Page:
Now we also know that there are side deals negotiated between the IAEA and Iran about the Parchin military site and the past military uses. And that is something that Congress is not being given access to. So I think just as a practical matter, if you look at it more like a liberal Democrat would, do you honestly feel comfortable voting for this agreement, when a key portion of it is something that you’re not going to be able to review?

CAVUTO: What do you think of the president’s posture in a press conference in Ethiopia yesterday, saying, no one could present a factual argument — I’m paraphrasing here, Congressman — against this deal?

And I’m thinking to myself — and I don’t know nearly as much about this as you do — that the fact is that any weapons inspectors there or nuclear inspectors cannot be American. That’s a fact. That does worry me. We know for a fact that we just can’t just barge in on the Iranians at any given moment. We have to give a heads-up that allows time to hide stuff.

And we know for a fact that a lot of the sanctions would evaporate as soon as this deal ensues. So there’s very little incentive for them, getting at least substantial amounts of moneys up front. Those are facts. And yet…

DESANTIS: Absolutely.

CAVUTO: … the position of opposing this or raising questions about seems to be taken as lunacy. What do you make of that?

DESANTIS: Well, I think he loses credibility with the American people.

It’s everything you laid out. Then they get to keep their intercontinental ballistic missile program. The arms embargo is going to go away. And oh, by the way, Iran is going to become the dominant power in the Middle East.
That’s ultimately going to be bad for our fight against ISIS, because guess what, Neil? These Sunni Arabs in places like al Anbar province in Iraq, where I served back in 2007, if they see Iran as the dominant power, a Shiite country, they’re going to be much more likely to want to join ISIS.

And so I think we’re unwittingly also fueling more people to join the ranks of the premier Sunni terrorist group, ISIS. And so there are so many things that are problematic with it. And to not even engage in debate I think is a sign of weakness. And that is one reason why I think there is the chance to override the veto. I’m not going to predict that, because I know the Democrats like to vote with the president.

But it’s very difficult to justify voting for this when you start really getting down in the weeds.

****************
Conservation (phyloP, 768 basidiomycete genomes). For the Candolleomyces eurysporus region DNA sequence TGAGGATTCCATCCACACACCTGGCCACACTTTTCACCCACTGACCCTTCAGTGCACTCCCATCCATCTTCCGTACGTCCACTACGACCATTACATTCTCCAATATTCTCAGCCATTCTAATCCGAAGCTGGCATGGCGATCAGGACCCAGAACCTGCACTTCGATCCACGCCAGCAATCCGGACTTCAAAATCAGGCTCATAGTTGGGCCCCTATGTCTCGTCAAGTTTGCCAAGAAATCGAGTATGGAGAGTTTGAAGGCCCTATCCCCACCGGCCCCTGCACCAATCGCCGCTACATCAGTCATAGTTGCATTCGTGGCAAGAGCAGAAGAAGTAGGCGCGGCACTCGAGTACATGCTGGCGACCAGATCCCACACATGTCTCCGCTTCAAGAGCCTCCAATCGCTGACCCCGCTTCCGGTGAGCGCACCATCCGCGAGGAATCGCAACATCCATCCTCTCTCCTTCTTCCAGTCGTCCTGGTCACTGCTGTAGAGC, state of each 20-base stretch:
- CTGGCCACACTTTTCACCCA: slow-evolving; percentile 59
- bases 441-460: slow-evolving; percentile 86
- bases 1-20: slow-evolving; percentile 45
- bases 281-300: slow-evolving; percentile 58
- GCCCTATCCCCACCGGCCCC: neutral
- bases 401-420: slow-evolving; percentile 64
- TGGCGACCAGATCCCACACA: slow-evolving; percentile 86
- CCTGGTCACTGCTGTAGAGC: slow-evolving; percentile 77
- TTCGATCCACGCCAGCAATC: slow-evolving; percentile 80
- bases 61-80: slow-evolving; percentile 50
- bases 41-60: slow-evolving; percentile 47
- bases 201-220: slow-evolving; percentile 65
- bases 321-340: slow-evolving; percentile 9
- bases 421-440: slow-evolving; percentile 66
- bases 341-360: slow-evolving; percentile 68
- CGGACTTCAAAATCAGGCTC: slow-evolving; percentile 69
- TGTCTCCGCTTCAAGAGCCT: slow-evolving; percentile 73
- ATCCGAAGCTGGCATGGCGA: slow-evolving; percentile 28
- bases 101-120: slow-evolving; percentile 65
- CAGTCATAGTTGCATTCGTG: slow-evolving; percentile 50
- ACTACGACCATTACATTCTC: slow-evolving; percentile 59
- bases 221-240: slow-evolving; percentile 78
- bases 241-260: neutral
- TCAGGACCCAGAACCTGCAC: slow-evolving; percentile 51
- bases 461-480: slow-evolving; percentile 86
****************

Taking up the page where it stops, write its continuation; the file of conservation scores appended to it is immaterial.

CAVUTO: You know, there was an exchange with Secretary Kerry and Congressman Scott Perry on this particular deal and essentially who was hurting whom. I know you have heard this, but I want to get your quick reaction to it.


REP. SCOTT PERRY, R-PENN.: … hear more about this deal or the U.N.’s approval or American sovereignty and the approval of the American people through their duly elected representatives, Mr. Secretary?

JOHN KERRY, U.S. SECRETARY OF STATE: Congressman, I don’t need any lessons from you about who I represent. I have represented and fought for our country since I was out of college.

PERRY: And God bless you for your service, sir.

KERRY: So, don’t give me any lessons about that, OK?


CAVUTO: That was a pretty tense exchange. By the way, Congressman Perry will be joining me on FOX Business tomorrow “Coast to Coast” at noon Eastern time.

But what did you think of that, that the secretary threatened to turn this around about, I know what I’m doing is for the good of the country and any opposition to it or any alternative is just a unicorn fantasy? What did you make of that?

DESANTIS: You know, I was very unimpressed by it.

The fact of the matter is, they chose not to submit it as a treaty and then they said, OK, we’re going to do this Iran nuclear review act, and they’re not even really abiding by that, because they’re preempting that by going to the United Nations, which they did. And then by not producing all the documents that the IAEA has, they’re not even complying with that framework.

So it’s basically, they view the American people, I think, as an obstacle to getting this deal. And I think they conducted themselves accordingly.
So I respect Secretary Kerry’s service, but come on. That doesn’t give you the right to go around the American people.

CAVUTO: All right, thank you, Congressman. Thank you very much.